Seven months ago, this is what we had finished of the Richelieu story:
By night the King passing near an Alley,
He of Cyprus and the principal guard:
The King mistaken, the hand flees the length of the Rhône,
The conspirators will set out to put him to death.
–Michel de Nostradame
“Strike no light.”
The man paused, his hand poised above the sooty chimney of an oil lamp. He cocked an eyebrow. A crack in the door frame allowed a faint candle-glow to seep into the filthy room, at the back of the least infamous brothel in the labyrinthine Rue du Grand-Huleur. By that palest of gleams, he saw a seated figure in a broad-brimmed hat staring at him, the waxed tip of a beard barely visible. A manicured hand gestured at the room’s only empty chair.
“Such deeds as ours require the anonymity of the shadows.”
“As you wish,” the man said. He sat; between them rested a rickety wooden table, its surface pocked and scarred. There was no wine, nor any offer of refreshment. The two silhouettes watched one another, each sizing the other up based on rumor and supposition. Two gentlemen: one in brocade and silver, the other in silk and leather; both were nonchalant, their hands calloused from sword-hilt and pistol-butt.
Around them, the hôtel of Mlle Paquet creaked like the bones of the old woman who owned it – a dowager caught between faith and financial need, who sought penance weekly for giving succor to the daughters of Jezebel. Faint moans and rhythmic thuds reached even into this shuttered closet as the femmes folles who were the source of Mlle Paquet’s sins went about their business in the rooms above. Laughter and jeers echoed in off the street, along with the dissonant trilling of a flute. But, to all this, both silhouettes paid no heed.
The man in the hat leaned forward. “That you have come yourself must mean our master has made his decision, no?”
“He has,” the newcomer replied, his accent betraying his Provençal heritage. “Our master is resolved to recover his honor. He had hoped to use political means to remove the Italians and their creatures from Court, but to no avail. Thus, when words falter good men needs must rely on steel.”
“It will not be easy. The revolt of the Princes has put our master’s enemies on guard.”
“Strike quietly, then, if you fear reprisal.”
The man in the hat stiffened. “It is not for myself I fear, sirrah! It is for our master. He will suffer far more than a simple death if we fail.”
“Then see we do not.” The newcomer stood; he brushed at his doublet as though the ineffectual gesture might remove the stench of the Rue du Grand-Huleur from the costly fabric. “Our master bid me tell you this one last thing: if you succeed, there is no reward he would refuse you.”
The man in the hat touched a finger to the brim in salute. “Tell our master his gratitude is reward enough.”
The newcomer nodded; he opened the door and in a flash of candle-glow he was gone. Gone from the hôtel of Mlle Paquet, whose mistress clung to her prie-dieu and whispered the Rosary; gone from the Rue du Grand-Huleur, where every night the song of Sodom reached its shuddering climax . . .
That Sunday, the twenty-third of April, in the Year of Our Lord 1617, the Grande Galerie of the Palais du Louvre was nigh deserted. For six days it is the haunt of artists and envoys, courtiers and courtesans, but on the seventh day it becomes a respite for those who called the Palais home – and for those summoned to attend them. Such was the station of the man who strode with purpose down its length.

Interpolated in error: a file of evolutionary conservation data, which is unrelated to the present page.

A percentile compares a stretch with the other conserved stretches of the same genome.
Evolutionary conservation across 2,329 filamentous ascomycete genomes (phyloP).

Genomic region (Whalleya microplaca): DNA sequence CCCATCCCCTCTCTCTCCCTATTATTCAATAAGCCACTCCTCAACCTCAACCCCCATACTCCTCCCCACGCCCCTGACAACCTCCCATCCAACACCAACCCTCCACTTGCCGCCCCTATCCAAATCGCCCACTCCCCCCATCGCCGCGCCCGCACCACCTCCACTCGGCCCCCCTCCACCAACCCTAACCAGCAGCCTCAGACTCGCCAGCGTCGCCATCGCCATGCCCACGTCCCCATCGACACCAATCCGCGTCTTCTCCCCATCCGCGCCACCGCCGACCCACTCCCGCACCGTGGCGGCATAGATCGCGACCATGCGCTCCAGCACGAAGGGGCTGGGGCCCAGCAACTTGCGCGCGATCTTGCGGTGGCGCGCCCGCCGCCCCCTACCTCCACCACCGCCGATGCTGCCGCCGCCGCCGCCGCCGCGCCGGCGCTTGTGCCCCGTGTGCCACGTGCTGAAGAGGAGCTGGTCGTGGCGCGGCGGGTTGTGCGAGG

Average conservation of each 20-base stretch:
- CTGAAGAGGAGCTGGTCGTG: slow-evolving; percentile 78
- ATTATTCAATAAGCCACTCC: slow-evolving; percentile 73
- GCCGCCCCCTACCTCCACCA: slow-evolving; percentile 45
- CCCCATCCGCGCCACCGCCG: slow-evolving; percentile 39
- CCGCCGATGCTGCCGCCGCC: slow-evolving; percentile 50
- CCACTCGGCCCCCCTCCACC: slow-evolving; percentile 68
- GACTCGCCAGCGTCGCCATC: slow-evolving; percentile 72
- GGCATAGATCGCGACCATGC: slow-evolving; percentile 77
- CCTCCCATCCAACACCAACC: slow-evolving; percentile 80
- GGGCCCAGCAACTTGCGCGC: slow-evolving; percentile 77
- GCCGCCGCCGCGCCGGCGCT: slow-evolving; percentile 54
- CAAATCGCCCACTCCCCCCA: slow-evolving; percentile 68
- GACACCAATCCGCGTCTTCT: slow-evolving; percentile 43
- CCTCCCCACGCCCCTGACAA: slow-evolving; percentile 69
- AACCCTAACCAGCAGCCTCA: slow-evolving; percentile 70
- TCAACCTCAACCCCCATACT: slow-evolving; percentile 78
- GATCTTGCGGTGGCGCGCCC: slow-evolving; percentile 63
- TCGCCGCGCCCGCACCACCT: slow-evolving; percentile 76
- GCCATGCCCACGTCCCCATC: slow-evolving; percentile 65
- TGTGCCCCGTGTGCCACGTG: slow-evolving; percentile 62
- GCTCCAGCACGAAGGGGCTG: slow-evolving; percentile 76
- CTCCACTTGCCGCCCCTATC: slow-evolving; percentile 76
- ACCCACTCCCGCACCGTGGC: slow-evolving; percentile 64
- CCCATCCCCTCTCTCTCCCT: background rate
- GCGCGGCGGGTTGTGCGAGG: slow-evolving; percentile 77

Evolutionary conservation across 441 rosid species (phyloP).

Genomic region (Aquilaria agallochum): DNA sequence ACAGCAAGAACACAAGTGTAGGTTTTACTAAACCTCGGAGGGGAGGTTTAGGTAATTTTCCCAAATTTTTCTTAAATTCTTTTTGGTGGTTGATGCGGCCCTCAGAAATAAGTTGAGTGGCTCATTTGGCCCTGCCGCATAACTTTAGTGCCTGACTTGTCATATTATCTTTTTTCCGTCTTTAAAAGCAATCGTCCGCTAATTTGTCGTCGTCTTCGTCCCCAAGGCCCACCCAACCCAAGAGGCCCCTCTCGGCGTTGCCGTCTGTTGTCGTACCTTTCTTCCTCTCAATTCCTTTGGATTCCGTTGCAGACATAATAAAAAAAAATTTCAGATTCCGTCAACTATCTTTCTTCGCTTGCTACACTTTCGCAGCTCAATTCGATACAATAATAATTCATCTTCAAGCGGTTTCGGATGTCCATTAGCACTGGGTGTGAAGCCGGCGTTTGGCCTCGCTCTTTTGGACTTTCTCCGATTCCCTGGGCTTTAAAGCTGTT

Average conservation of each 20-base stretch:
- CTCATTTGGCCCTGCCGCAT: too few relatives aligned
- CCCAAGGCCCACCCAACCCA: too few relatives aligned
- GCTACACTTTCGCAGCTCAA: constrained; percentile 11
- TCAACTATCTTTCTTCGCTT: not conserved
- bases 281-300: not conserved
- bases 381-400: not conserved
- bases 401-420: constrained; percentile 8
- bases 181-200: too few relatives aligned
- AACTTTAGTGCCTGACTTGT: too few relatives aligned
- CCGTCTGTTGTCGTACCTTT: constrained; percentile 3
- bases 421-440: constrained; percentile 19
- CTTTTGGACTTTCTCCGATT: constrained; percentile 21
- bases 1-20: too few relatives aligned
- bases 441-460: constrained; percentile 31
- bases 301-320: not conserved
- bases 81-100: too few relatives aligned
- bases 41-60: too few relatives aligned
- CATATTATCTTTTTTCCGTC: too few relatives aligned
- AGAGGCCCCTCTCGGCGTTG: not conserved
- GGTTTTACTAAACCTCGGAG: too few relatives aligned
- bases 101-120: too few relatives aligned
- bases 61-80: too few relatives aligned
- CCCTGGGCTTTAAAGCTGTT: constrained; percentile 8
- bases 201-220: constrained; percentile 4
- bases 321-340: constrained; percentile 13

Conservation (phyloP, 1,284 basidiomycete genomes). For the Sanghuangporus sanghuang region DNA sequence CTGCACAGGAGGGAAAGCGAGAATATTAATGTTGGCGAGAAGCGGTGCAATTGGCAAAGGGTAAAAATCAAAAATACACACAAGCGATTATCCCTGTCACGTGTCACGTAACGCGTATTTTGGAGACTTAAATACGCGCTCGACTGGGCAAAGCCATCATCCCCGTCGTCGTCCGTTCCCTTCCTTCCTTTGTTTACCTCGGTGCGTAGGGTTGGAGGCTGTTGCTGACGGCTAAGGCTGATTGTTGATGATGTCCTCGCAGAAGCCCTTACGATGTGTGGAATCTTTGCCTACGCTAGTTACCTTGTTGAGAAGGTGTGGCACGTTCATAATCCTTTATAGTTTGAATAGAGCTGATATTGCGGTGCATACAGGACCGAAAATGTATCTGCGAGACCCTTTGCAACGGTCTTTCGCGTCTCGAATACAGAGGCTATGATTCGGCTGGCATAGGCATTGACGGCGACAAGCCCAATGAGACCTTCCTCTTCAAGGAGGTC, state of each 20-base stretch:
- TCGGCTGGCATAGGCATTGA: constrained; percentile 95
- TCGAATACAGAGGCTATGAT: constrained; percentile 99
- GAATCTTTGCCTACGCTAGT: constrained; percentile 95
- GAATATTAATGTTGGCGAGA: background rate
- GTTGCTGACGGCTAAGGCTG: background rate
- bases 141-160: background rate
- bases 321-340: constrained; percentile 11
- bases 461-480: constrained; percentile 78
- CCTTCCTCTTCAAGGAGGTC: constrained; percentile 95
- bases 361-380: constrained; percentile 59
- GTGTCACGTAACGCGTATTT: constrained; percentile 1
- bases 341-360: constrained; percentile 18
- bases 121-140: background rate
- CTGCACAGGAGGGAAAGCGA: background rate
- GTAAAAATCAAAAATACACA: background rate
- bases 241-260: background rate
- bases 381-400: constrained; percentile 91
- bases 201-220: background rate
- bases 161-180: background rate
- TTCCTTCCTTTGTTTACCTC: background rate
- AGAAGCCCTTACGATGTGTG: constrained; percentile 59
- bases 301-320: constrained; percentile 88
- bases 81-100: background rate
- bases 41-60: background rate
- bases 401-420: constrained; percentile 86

Armand Jean du Plessis de Richelieu, the Bishop of Luçon, cut a grim figure against the Baroque backdrop of the Grande Galerie, a lean black shadow who wore the purple sash and skullcap of his rank. Gold winked on his finger as he acknowledged the bow of a passing servant. But, Richelieu was not there that afternoon in his capacity as a clergyman; it was in his role as Foreign Minister of France that he found himself called to attend the Regent, the Queen-mother Marie de Médicis.
Richelieu did not waste time speculating as to the reason behind the summons. He served at the pleasure of the Regent, and if it was her pleasure to summon him from his weekly game of chess with the Rector of the Sorbonne, then so be it. Marie de Médicis was a charming old woman from a storied family, deeply entrenched in politics and desperate to keep both crown and head intact. Richelieu frowned. As much as he loved the Grande Dame, it was becoming increasingly difficult to keep power in her hands; in truth, he wasn’t sure she wanted to hold the reins of State any longer. But, to whom would she give them? Her son, Louis de Bourbon, the rightful King, or perhaps his cousin, Henri, the Duke of Enghien? Or would the Regent’s favorite, Concini – Italian adventurer and self-styled Marechal d’Ancre – seize power for himself?
Richelieu shook his head. Regardless of the outcome, his task was to keep France’s enemies at bay – be it through treachery, treaty, guile, or gift.
Not a bad start, though the line in part I about the revolt of the princes needs some cleaning up . . . I’ll probably rewrite that whole line, do away with the reference. I could use a good schematic of the Old Louvre Palace, but barring that I may have to fudge some bits — in the next few paragraphs, Richelieu sees the King and Luynes in a courtyard while he waits for his audience with the Queen Mother; the King is hostile, but Luynes salutes Richelieu, perhaps foreshadowing the notion they’re working together for the good of the King.
Tomorrow, we’ll proceed!